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The centurion.

In Jesus' time Israel was an occupied territory, subject to imperial, often brutal, Roman rule. But then, as now, the line between good and evil did not run between Rome and Jerusalem, nor between nationalities, not even between ruler and ruled. The line between good and evil ran down the centre of each and every human heart. So there were good Romans as well as bad ones. In the 7th chapter of Luke's Gospel we meet a good Roman, a centurion who had endeared himself to the Jews by building them a synagogue, a Roman upon whom the Jewish elders had bestowed the honorific title "friend of our nation" (Luke 7;5). When this Roman centurion's servant fell ill, "sick and near to death" (v.2), the elders sent for Jesus, the miracle-worker from Galilee.

But before Jesus ever got to the centurion's house, he was met by the centurion's emissaries. The centurion had sent a very peculiar message: "I did not think myself worthy to come unto thee....Do not trouble yourself, Sir, to come under my roof;... speak the word only and my servant will be healed" (v.6-8).

Here is the first surprise of the story. A Roman centurion, a man of power and influence and wealth, did not think himself worthy to confront a wandering Jew, an itinerant rabbi of no power or wealth or influence whatsoever, indeed a vagrant who had nowhere to lay his head. The centurion, who is looking for a miracle to heal his servant, sent emissaries. But to whom? To a suffering servant, Jesus of Nazareth, who was Himself an emissary, an emissary from God. Jesus never healed in His own name, but in God's. So the emissaries from the Roman centurion come face to face With the divine emissary from God.

Now Scripture rarely reports that Jesus was taken aback, for He knew what was in the hearts of men. But this time Jesus was surprised. Usually people clamoured to have Him come under their roof, particularly if someone sick lay within. But the centurion went on to explain: "I too am a man under authority...I give the order and it is carried out...So only speak the word and my servant will be cured" (v.7-8). So full of admiration was Jesus at hearing these words that He turned to the crowd who were standing about and He said: "Nowhere, even in Israel, have I found faith like this" (v.10).

Now what did the centurion mean by his almost blasphemous comparison of himself to Jesus, as both being men "under authority"? He meant, I think, three things.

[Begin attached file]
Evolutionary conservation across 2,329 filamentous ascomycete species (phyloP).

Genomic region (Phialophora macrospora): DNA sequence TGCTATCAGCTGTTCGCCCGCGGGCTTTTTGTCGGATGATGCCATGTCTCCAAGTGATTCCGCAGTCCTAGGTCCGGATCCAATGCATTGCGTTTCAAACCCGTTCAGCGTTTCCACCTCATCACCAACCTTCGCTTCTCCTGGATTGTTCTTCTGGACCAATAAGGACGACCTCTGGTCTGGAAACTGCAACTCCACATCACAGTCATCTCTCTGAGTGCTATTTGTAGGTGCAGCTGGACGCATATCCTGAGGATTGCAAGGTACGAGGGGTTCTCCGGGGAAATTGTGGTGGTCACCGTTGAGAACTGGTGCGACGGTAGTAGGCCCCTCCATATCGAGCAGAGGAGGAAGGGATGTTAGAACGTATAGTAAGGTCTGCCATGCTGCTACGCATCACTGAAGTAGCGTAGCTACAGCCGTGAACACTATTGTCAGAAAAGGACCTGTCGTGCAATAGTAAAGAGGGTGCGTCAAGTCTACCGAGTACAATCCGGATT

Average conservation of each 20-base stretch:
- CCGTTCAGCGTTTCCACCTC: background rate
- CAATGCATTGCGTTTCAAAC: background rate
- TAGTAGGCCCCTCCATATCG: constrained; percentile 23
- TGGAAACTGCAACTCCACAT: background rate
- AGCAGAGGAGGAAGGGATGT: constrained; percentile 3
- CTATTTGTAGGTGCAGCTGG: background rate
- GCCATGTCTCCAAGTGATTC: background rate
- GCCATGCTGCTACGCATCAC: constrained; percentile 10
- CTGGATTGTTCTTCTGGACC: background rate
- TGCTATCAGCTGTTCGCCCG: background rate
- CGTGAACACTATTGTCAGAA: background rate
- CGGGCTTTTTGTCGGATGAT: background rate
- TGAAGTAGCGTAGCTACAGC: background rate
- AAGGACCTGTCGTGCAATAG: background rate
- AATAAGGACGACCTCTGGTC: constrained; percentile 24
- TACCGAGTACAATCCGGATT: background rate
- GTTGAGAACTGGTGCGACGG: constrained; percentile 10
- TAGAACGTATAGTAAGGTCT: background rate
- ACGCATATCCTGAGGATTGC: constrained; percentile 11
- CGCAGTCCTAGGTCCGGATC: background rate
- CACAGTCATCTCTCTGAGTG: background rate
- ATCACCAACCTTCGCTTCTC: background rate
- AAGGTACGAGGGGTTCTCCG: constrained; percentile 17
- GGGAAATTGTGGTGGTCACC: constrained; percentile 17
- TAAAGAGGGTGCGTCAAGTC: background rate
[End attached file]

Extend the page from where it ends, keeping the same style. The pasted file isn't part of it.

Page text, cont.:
First, that as a Roman soldier he knew what it was to give and to receive orders. The Roman army, indeed all armies (except, perhaps, the Canadian army where the operative principle seems to be affirmative action) operate on one basic principle: orders, once given, must be obeyed. The structure is deliberately hierarchical. So the centurion knew that if Jesus but gave the order, though yet geographically distant, his servant would be healed. And so it was, for the emissaries returned to the centurion's house to find the servant restored to health.

Second, the centurion recognized that Jesus too was under authority. Jesus never claimed otherwise. The most extravagant claim that Jesus ever made about Himself was that He was utterly derived. Everything He did and said was derived from God. He was under God's authority. Unlike the Greek philosophers who were always seeking to expound "some new thing", Jesus did not even claim to be original. "Who has seen me has seen the Father", He said; and "I and the Father am one". If Jesus, a man whom even the winds and the waters obeyed, was a man under God's authority, what grotesque hubris is it for us at the dawn of the 21st century to imagine that we are masters of our own ship, captains of our own destiny?

Finally, I think that the centurion meant that authority and freedom are compatible. It was the man "under authority", Jesus, who was free to heal the centurion's servant, a man also under authority. Throughout scripture Jesus referred to Himself as a servant; he washed the feet of the disciples to drive home the point. Jesus was the suffering servant by whose stripes Israel, and the world, are healed.

Ian Hunter is Professor Emeritus in the Faculty of Law at the University of Western Ontario;
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Title Annotation:divinity and obedience of Jesus Christ as illustrated by gospel story
Author:Hunter, Ian
Publication:Catholic Insight
Article Type:Brief Article
Geographic Code:00WOR
Date:Dec 1, 2000
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